How do you write about sex when you’re writing about sex


My undergraduate writing classes were the kind where you sat around a big table and savaged your classmates’ fragile sense of self-worth so much that it usually took a good two beers and shots of whiskey afterwards to tap down nausea.

At the time I was working on a novel–you had to have something like one hundred pages of something to graduate so I just kept going. Anyway, it had a lot of sex in it and I soon found that if I presented only the sex scenes, I wouldn’t be ripped apart as much. I haven’t read them in a long while and I can’t imagine they were great, considering how little sex I had at the time. However, after reading each scene aloud,  men who would not even consider me before suddenly began finding me worthy enough to walk me to their apartments.

I’ve written sex scenes since then but not as often as with the stories about Clare and her friend. Clare is one very sexual girl. To not go there would be unjust to her. This time, though, they’re not offering me easy protection, especially since I’m realizing how hard they are to write.

First of all, Clare’s been having sex since she was thirteen but she hasn’t encountered much out of the relatively ordinary, nor is she looking to just yet. Which means a threesome would take a lot for her to do. There may be one ahead, maybe she sleeps with women, maybe she gets into S&M. I’ll admit, I’ve thought about the possibilities because it would be fun to write and who’s to stop me? A little kink might be just the ticket for increase reader-engagement (as it was for undergraduates). But that’s not Clare now.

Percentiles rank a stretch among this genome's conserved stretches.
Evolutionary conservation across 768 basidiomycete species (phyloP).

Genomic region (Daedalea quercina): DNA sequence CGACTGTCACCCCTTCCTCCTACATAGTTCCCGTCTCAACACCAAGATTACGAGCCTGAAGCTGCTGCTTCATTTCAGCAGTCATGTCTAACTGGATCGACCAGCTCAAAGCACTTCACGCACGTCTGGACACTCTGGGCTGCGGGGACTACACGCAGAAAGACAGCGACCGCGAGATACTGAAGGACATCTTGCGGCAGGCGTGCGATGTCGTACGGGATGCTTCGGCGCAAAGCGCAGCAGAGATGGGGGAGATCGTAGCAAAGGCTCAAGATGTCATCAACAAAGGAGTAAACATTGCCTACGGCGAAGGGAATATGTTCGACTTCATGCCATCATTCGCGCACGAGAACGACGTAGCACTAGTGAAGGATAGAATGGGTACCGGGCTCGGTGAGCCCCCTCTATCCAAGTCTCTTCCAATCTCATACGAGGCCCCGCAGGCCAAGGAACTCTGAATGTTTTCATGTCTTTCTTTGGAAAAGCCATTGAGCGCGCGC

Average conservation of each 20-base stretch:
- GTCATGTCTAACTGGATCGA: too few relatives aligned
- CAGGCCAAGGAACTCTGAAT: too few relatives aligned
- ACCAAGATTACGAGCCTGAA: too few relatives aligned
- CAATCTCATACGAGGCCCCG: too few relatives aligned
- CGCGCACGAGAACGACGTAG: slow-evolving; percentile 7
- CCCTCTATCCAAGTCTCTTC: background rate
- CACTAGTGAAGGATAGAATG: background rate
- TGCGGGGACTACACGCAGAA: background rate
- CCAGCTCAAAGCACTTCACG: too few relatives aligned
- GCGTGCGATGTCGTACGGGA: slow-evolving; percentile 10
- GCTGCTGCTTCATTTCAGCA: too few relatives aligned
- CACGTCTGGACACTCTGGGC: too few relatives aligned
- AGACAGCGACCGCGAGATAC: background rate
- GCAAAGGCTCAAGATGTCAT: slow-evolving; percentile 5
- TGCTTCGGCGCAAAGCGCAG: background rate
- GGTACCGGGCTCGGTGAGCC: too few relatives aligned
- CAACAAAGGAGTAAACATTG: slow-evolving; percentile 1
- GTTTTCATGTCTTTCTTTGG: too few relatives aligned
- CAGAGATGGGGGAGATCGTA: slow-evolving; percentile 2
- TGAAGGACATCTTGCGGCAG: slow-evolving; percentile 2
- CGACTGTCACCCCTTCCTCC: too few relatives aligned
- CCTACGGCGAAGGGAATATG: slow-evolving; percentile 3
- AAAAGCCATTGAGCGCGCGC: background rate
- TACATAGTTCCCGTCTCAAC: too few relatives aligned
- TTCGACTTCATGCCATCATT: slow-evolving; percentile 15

Second, it’s astonishing how laborious it is to choreograph these scenes. How is she with someone? Whom does what to whom, who responds in which way? You’re always writing with these considerations in mind but it’s heightened during sex because you’re working within such a tight and potent lens (the only other situation I can think of is a death scene, which seems about right). I’m trying to keep the focus on what is really important–which is why Clare is having sex at all.

And third–does sex really happen at this moment in the story? What is revealed about her and how does it push the narrative along. Most important, within the vast scheme of whatever I’m trying to say with this encounter, does it matter? Does Clare having sex have anything to add to the story’s purpose of even existing? If it doesn’t, then she doesn’t, and I fail.

There’s nothing really original about all this but it is the current struggle. Clare and a man pick each other up. She takes him to a place that is special to her–a church, no less (it’s been abandoned). Their time together revives her, allows her to continue her real life. Whether they come together again is open-ended but one way or another it’s meaningful to her.

The Beauty of the Sacred World

clares painting 2

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pat willard

Grew up in Philadelphia. Live in Brooklyn. Written four books best described as about memory and cultural history, food and some pretty good recipes. Works in progress may be viewed at

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